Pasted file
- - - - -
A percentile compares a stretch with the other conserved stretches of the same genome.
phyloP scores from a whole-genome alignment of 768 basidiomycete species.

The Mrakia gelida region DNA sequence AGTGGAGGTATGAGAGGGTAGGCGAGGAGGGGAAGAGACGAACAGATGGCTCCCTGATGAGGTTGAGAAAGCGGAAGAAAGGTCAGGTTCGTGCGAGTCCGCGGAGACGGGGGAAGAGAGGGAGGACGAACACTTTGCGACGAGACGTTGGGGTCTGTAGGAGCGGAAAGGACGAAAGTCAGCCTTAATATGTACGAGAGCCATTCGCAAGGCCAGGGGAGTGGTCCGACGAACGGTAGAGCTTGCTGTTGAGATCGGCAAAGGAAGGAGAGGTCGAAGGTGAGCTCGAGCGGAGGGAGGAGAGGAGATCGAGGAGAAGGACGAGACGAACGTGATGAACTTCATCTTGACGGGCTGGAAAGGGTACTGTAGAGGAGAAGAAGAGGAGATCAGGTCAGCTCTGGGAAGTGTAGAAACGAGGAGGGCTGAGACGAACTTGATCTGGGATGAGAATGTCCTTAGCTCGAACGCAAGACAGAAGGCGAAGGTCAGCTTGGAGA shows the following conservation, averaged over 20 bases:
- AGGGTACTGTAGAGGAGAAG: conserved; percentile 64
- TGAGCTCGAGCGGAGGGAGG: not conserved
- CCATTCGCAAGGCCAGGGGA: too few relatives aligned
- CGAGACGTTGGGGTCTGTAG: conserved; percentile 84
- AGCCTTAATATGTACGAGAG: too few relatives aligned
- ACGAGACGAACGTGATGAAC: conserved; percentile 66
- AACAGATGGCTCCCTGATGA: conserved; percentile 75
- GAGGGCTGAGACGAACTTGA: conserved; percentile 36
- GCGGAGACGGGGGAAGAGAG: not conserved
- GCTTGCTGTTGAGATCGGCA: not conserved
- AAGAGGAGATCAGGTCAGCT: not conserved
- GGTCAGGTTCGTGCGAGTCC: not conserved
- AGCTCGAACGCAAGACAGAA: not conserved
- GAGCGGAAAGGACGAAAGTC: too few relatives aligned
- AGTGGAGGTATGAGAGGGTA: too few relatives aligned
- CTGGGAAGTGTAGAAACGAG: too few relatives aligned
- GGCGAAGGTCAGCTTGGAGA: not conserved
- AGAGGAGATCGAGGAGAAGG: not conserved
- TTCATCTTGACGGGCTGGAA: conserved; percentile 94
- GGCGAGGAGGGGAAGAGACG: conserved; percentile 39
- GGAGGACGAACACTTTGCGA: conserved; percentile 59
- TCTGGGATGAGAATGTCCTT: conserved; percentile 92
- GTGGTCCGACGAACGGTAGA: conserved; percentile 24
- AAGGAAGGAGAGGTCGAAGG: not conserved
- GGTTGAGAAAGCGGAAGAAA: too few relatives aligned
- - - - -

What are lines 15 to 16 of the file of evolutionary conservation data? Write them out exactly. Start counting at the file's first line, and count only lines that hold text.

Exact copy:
- GGTCAGGTTCGTGCGAGTCC: not conserved
- AGCTCGAACGCAAGACAGAA: not conserved